An Episode of Sparrows

Kirsty Gunn - Rumer Godden, An Episode of Sparrows (1956)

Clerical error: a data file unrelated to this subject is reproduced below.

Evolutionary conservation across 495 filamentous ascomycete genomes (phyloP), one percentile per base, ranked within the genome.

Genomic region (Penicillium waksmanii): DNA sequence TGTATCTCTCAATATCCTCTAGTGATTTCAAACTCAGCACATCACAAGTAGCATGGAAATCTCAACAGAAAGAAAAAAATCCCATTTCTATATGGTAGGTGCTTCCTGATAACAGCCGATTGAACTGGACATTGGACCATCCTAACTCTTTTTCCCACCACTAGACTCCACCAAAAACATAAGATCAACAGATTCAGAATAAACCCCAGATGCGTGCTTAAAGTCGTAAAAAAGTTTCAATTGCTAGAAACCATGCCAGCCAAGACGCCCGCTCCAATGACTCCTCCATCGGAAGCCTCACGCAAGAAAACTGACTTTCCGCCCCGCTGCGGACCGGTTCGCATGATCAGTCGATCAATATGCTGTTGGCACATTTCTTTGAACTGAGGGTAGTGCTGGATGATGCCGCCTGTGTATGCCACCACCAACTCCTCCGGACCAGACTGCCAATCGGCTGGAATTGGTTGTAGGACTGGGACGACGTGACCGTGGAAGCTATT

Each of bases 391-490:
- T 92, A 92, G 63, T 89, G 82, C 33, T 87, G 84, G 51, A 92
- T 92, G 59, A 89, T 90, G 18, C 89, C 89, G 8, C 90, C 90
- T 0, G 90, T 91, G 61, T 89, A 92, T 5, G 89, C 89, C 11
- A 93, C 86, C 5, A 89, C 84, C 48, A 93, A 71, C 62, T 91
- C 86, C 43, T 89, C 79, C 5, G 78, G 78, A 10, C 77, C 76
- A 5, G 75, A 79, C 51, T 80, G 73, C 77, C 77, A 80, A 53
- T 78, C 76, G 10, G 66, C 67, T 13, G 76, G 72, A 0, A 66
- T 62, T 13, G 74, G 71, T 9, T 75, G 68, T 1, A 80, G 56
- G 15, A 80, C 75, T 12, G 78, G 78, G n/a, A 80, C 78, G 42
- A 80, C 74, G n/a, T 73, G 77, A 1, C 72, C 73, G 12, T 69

Rumer Godden’ s books are about making things – houses, gardens, joined-up experiences that become single memories of a season or a time – and An Episode of Sparrows might be one of any of her books, for children or adults, that we could recognise for its particular print upon the world. It is about a cross-section of London streets and a space in the middle that becomes a creative space, where different people from different backgrounds conjoin and come to understand each other. It is about class and change and London and about growing plants from seeds. But more than anything, like all her books, the book itself is not only about making things, it is about its own making. So the words being written down as the story are the same words that are being regarded, measured and revised by the author; she knows the story in advance, maybe, but she experiences it in the real time of our reading. So she self-interrupts, uses ellipses and hyphens and half sentences of dialogue when she’s cut in on her characters’ speech half way through their saying it, or thinking it. People will say Rumer Godden is sentimental and out of date, but I don’t care how sentimental or out of date the content of any novel is - I can take as many kittens and orphans that you throw at me – as long as the form of the work is original and impeccably exercised in beautiful sentences that give language the quality of music. An Episode of Sparrows may seem to be a traditional old fashioned novel – but look within the paragraphs to see the gorgeous present tense’ness of the writing. Everything hangs and balances and lifts off the page.

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